I am on CentOS 6, trying to enable core dumps for an application I am developing. I have put:

ulimit -H -c unlimited >/dev/null
ulimit -S -c unlimited >/dev/null

in to my bash profile, but a core dump still did not generate (in a new terminal).

I have also changed my /etc/security/limits.conf so that the soft limits is zero for all users.

How do I set the location of the core files to be output? I wanted to specify the location and append the time the dump was generated, as part of the file name?


To set location of core dumps in CentOS 6 you can edit /etc/sysctl.conf. For example if you want core dumps in /var/crash:

kernel.core_pattern = /var/crash/core-%e-%s-%u-%g-%p-%t

Where variables are:

%e is the filename
%g is the gid the process was running under
%p is the pid of the process
%s is the signal that caused the dump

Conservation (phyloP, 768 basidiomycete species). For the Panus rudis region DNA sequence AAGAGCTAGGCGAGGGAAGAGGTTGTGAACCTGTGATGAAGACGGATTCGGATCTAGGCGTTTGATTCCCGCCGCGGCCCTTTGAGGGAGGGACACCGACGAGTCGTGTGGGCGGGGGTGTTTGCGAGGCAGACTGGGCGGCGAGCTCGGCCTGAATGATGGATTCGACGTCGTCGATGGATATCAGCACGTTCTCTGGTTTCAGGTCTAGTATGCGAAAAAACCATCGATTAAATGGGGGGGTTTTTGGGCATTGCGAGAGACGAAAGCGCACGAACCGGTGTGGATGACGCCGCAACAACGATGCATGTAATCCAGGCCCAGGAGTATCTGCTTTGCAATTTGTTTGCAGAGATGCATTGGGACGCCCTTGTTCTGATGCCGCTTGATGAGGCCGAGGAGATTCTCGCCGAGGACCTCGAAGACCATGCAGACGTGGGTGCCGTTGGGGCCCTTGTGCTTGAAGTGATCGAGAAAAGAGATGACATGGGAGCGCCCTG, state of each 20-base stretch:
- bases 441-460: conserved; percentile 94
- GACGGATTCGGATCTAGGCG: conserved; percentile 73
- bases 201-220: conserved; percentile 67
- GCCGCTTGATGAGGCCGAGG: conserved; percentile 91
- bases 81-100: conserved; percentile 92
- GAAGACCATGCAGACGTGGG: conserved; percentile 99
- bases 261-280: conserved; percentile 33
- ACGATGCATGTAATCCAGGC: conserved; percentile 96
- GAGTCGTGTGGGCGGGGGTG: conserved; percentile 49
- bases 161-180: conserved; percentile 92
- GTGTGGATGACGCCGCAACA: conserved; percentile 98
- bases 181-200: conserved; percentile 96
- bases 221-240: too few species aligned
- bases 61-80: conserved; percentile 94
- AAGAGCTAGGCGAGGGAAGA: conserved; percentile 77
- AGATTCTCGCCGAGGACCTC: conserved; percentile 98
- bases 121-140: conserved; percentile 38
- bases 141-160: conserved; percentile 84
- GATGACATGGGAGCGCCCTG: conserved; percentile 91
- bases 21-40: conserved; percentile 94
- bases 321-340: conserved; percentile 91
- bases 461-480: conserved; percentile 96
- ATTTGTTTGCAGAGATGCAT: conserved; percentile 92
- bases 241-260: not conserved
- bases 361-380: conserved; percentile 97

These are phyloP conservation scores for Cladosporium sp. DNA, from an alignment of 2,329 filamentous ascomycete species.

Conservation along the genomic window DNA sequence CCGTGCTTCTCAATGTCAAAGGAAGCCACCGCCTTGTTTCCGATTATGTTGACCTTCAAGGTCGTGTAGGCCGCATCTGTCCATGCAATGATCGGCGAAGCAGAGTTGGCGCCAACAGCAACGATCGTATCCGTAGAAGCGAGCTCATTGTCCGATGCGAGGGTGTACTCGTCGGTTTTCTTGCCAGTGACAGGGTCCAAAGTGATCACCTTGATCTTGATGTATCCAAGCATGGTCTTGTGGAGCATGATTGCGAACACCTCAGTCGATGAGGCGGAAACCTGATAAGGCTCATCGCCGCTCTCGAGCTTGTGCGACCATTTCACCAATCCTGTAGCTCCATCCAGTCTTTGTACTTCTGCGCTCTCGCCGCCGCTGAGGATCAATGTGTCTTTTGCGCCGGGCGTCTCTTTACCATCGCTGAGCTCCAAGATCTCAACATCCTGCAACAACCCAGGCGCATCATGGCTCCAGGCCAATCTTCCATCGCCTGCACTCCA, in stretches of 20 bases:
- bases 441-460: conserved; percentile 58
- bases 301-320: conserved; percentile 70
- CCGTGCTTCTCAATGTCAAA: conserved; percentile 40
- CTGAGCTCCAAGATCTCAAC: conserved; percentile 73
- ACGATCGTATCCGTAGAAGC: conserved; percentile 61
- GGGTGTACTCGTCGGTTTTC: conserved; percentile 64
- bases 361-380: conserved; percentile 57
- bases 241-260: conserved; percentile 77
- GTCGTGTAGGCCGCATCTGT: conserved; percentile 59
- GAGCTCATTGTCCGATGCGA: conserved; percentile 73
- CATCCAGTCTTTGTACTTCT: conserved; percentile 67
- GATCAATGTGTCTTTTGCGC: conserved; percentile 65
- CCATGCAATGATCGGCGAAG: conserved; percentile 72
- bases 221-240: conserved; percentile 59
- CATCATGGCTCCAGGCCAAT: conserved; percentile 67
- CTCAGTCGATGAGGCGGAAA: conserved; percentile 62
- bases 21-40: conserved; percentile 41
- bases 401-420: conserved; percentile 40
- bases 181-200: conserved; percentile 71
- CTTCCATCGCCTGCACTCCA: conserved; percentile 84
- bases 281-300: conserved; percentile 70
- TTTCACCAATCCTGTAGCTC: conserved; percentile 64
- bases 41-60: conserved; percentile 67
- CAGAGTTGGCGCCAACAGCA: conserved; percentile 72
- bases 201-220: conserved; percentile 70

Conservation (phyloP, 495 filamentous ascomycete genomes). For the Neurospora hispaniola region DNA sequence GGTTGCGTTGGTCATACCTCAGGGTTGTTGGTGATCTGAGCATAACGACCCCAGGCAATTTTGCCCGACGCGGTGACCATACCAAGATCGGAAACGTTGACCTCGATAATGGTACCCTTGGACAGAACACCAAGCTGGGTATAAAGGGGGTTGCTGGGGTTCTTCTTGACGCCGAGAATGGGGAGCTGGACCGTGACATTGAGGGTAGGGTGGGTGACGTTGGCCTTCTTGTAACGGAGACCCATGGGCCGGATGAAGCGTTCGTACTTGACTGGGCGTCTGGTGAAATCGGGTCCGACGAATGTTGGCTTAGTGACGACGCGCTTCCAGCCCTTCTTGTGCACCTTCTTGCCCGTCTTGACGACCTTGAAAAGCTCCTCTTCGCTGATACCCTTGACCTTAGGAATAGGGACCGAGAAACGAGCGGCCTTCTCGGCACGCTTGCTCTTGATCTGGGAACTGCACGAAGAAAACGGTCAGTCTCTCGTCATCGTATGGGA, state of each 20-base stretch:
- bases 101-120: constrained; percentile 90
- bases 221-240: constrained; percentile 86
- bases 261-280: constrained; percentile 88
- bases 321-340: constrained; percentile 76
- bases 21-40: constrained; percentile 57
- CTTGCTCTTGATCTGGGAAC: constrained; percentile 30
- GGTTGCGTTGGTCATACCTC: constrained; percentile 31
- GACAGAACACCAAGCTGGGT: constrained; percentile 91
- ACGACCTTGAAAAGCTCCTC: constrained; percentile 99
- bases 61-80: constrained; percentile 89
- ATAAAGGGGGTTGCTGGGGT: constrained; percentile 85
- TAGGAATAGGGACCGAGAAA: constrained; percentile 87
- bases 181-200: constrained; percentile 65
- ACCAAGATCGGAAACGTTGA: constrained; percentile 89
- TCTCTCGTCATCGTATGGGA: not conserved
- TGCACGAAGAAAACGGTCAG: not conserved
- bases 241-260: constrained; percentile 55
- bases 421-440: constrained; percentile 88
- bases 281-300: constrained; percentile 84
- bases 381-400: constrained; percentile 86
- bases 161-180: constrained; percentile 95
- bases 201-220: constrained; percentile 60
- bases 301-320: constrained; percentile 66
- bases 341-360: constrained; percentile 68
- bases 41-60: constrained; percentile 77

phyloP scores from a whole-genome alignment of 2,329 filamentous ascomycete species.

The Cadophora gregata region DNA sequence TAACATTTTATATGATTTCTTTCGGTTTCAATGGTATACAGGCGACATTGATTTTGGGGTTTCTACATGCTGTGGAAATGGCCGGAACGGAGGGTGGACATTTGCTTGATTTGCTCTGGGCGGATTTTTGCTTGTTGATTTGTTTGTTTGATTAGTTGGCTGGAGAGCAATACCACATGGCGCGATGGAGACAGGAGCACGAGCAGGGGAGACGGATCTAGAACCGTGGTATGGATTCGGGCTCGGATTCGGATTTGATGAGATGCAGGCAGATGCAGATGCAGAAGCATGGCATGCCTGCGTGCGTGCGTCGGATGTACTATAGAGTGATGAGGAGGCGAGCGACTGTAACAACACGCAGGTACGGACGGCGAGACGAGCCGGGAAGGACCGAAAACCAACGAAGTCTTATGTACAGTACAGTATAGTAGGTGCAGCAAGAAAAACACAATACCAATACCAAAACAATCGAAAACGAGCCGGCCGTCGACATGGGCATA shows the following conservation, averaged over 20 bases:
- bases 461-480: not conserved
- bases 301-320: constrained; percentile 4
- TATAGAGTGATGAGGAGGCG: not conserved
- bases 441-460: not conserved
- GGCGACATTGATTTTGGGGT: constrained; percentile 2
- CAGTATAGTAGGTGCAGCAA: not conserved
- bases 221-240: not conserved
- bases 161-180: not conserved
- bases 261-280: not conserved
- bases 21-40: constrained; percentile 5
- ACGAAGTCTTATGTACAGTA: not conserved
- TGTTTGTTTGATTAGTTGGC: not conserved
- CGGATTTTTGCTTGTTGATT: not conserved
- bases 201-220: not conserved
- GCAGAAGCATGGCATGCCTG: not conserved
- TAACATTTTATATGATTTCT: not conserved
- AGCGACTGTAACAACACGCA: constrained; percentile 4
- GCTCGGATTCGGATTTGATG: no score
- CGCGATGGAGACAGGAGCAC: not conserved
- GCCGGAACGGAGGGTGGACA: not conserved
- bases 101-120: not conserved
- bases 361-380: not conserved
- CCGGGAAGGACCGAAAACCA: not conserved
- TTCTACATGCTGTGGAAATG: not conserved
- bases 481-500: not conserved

%t is the time the dump occurred
%u is the uid the process was running under

Also you have to add /etc/sysconfig/init


Now apply new changes:

$ sysctl -p

But there is a caveat whit this way. If the kernel parameter kernel.core_pattern is always reset and overwritten at reboot to the following configuration even when a value is manually specified in /etc/sysctl.conf:

|/usr/libexec/abrt-hook-ccpp %s %c %p %u %g %t e

In short when abrtd.service starts kernel.core_pattern is overwritten automatically by the system installed abrt-addon-ccpp. There are two ways to resolve this:

  1. Setting DumpLocation option in the /etc/abrt/abrt.conf configuration file. The destination directory can be specified by setting DumpLocation = /var/crash in the /etc/abrt/abrt.conf configuration file, and sysctl kernel.core_pattern's displayed value is a same but actually core file will be created to the directory under /var/crash.

    Also if you have SELinux enabled you have to run:

    $ semanage fcontext -a -t public_content_rw_t "/var/crash(/.*)?"  
    $ setsebool -P abrt_anon_write 1

    And finally restart abrtd.service:

    $ service abrtd.service restart
  2. Stop abrtd service. kernel.core_pattern will not be overwritten. - (I've never tested).

  • 1
    Awesome answer. It might be worth noting that on EFI systems you also get a dump in system flash. – mikeserv Mar 27 '15 at 8:13

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